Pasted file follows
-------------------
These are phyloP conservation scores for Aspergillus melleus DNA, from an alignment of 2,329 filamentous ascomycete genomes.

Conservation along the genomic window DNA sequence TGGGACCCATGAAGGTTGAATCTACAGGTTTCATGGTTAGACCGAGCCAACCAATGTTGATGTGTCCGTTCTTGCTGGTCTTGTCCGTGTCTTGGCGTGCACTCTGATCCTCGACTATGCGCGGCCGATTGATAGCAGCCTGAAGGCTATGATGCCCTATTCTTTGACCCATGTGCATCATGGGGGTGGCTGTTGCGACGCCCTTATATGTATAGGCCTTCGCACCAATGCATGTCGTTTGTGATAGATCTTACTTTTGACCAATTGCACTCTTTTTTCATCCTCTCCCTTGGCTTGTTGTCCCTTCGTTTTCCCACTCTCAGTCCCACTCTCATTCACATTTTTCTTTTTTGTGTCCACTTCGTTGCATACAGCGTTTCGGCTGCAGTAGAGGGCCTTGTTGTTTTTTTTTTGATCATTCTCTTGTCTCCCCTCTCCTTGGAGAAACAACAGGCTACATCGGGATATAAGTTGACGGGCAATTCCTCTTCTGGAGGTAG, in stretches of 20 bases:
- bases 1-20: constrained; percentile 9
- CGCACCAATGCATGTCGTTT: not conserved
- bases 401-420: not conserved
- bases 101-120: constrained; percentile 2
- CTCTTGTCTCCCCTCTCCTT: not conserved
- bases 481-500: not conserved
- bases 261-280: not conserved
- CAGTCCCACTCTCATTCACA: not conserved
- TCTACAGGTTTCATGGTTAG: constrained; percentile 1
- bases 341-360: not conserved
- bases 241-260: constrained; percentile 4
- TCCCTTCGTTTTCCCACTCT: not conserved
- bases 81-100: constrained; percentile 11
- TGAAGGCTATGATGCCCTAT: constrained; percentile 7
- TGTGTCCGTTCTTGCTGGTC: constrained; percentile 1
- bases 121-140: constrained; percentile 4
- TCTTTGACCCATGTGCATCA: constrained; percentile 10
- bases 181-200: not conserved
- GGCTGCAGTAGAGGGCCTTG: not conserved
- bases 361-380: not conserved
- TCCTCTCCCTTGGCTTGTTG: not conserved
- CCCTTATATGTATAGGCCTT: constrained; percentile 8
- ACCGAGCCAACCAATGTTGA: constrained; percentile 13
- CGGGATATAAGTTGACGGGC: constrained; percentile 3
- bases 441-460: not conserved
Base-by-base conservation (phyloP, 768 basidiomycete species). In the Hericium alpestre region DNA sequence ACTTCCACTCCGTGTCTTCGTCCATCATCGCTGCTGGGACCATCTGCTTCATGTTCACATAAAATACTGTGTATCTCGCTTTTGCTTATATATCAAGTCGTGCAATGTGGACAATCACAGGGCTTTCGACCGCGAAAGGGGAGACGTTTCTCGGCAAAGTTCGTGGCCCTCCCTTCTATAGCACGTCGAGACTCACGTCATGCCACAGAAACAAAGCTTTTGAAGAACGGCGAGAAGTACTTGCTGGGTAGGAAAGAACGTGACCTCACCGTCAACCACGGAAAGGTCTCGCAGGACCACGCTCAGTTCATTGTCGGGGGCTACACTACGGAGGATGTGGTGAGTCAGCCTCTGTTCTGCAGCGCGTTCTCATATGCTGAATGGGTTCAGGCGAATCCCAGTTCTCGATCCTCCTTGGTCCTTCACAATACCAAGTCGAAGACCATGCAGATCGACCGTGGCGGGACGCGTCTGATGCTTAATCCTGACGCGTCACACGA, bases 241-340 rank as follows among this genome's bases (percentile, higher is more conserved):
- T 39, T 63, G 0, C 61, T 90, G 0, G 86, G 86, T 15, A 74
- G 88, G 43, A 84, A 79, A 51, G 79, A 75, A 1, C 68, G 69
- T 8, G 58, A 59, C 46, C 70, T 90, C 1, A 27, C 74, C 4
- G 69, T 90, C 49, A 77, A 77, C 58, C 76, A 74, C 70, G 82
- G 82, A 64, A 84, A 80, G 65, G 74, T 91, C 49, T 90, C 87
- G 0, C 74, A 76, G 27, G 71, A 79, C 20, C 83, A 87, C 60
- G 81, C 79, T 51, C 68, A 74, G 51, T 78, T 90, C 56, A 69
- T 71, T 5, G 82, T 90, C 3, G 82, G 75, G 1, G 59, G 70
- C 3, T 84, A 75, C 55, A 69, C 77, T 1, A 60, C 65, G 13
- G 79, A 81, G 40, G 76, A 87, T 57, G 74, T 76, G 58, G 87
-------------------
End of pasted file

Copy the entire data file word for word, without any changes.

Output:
These are phyloP conservation scores for Aspergillus melleus DNA, from an alignment of 2,329 filamentous ascomycete genomes.

Conservation along the genomic window DNA sequence TGGGACCCATGAAGGTTGAATCTACAGGTTTCATGGTTAGACCGAGCCAACCAATGTTGATGTGTCCGTTCTTGCTGGTCTTGTCCGTGTCTTGGCGTGCACTCTGATCCTCGACTATGCGCGGCCGATTGATAGCAGCCTGAAGGCTATGATGCCCTATTCTTTGACCCATGTGCATCATGGGGGTGGCTGTTGCGACGCCCTTATATGTATAGGCCTTCGCACCAATGCATGTCGTTTGTGATAGATCTTACTTTTGACCAATTGCACTCTTTTTTCATCCTCTCCCTTGGCTTGTTGTCCCTTCGTTTTCCCACTCTCAGTCCCACTCTCATTCACATTTTTCTTTTTTGTGTCCACTTCGTTGCATACAGCGTTTCGGCTGCAGTAGAGGGCCTTGTTGTTTTTTTTTTGATCATTCTCTTGTCTCCCCTCTCCTTGGAGAAACAACAGGCTACATCGGGATATAAGTTGACGGGCAATTCCTCTTCTGGAGGTAG, in stretches of 20 bases:
- bases 1-20: constrained; percentile 9
- CGCACCAATGCATGTCGTTT: not conserved
- bases 401-420: not conserved
- bases 101-120: constrained; percentile 2
- CTCTTGTCTCCCCTCTCCTT: not conserved
- bases 481-500: not conserved
- bases 261-280: not conserved
- CAGTCCCACTCTCATTCACA: not conserved
- TCTACAGGTTTCATGGTTAG: constrained; percentile 1
- bases 341-360: not conserved
- bases 241-260: constrained; percentile 4
- TCCCTTCGTTTTCCCACTCT: not conserved
- bases 81-100: constrained; percentile 11
- TGAAGGCTATGATGCCCTAT: constrained; percentile 7
- TGTGTCCGTTCTTGCTGGTC: constrained; percentile 1
- bases 121-140: constrained; percentile 4
- TCTTTGACCCATGTGCATCA: constrained; percentile 10
- bases 181-200: not conserved
- GGCTGCAGTAGAGGGCCTTG: not conserved
- bases 361-380: not conserved
- TCCTCTCCCTTGGCTTGTTG: not conserved
- CCCTTATATGTATAGGCCTT: constrained; percentile 8
- ACCGAGCCAACCAATGTTGA: constrained; percentile 13
- CGGGATATAAGTTGACGGGC: constrained; percentile 3
- bases 441-460: not conserved
Base-by-base conservation (phyloP, 768 basidiomycete species). In the Hericium alpestre region DNA sequence ACTTCCACTCCGTGTCTTCGTCCATCATCGCTGCTGGGACCATCTGCTTCATGTTCACATAAAATACTGTGTATCTCGCTTTTGCTTATATATCAAGTCGTGCAATGTGGACAATCACAGGGCTTTCGACCGCGAAAGGGGAGACGTTTCTCGGCAAAGTTCGTGGCCCTCCCTTCTATAGCACGTCGAGACTCACGTCATGCCACAGAAACAAAGCTTTTGAAGAACGGCGAGAAGTACTTGCTGGGTAGGAAAGAACGTGACCTCACCGTCAACCACGGAAAGGTCTCGCAGGACCACGCTCAGTTCATTGTCGGGGGCTACACTACGGAGGATGTGGTGAGTCAGCCTCTGTTCTGCAGCGCGTTCTCATATGCTGAATGGGTTCAGGCGAATCCCAGTTCTCGATCCTCCTTGGTCCTTCACAATACCAAGTCGAAGACCATGCAGATCGACCGTGGCGGGACGCGTCTGATGCTTAATCCTGACGCGTCACACGA, bases 241-340 rank as follows among this genome's bases (percentile, higher is more conserved):
- T 39, T 63, G 0, C 61, T 90, G 0, G 86, G 86, T 15, A 74
- G 88, G 43, A 84, A 79, A 51, G 79, A 75, A 1, C 68, G 69
- T 8, G 58, A 59, C 46, C 70, T 90, C 1, A 27, C 74, C 4
- G 69, T 90, C 49, A 77, A 77, C 58, C 76, A 74, C 70, G 82
- G 82, A 64, A 84, A 80, G 65, G 74, T 91, C 49, T 90, C 87
- G 0, C 74, A 76, G 27, G 71, A 79, C 20, C 83, A 87, C 60
- G 81, C 79, T 51, C 68, A 74, G 51, T 78, T 90, C 56, A 69
- T 71, T 5, G 82, T 90, C 3, G 82, G 75, G 1, G 59, G 70
- C 3, T 84, A 75, C 55, A 69, C 77, T 1, A 60, C 65, G 13
- G 79, A 81, G 40, G 76, A 87, T 57, G 74, T 76, G 58, G 87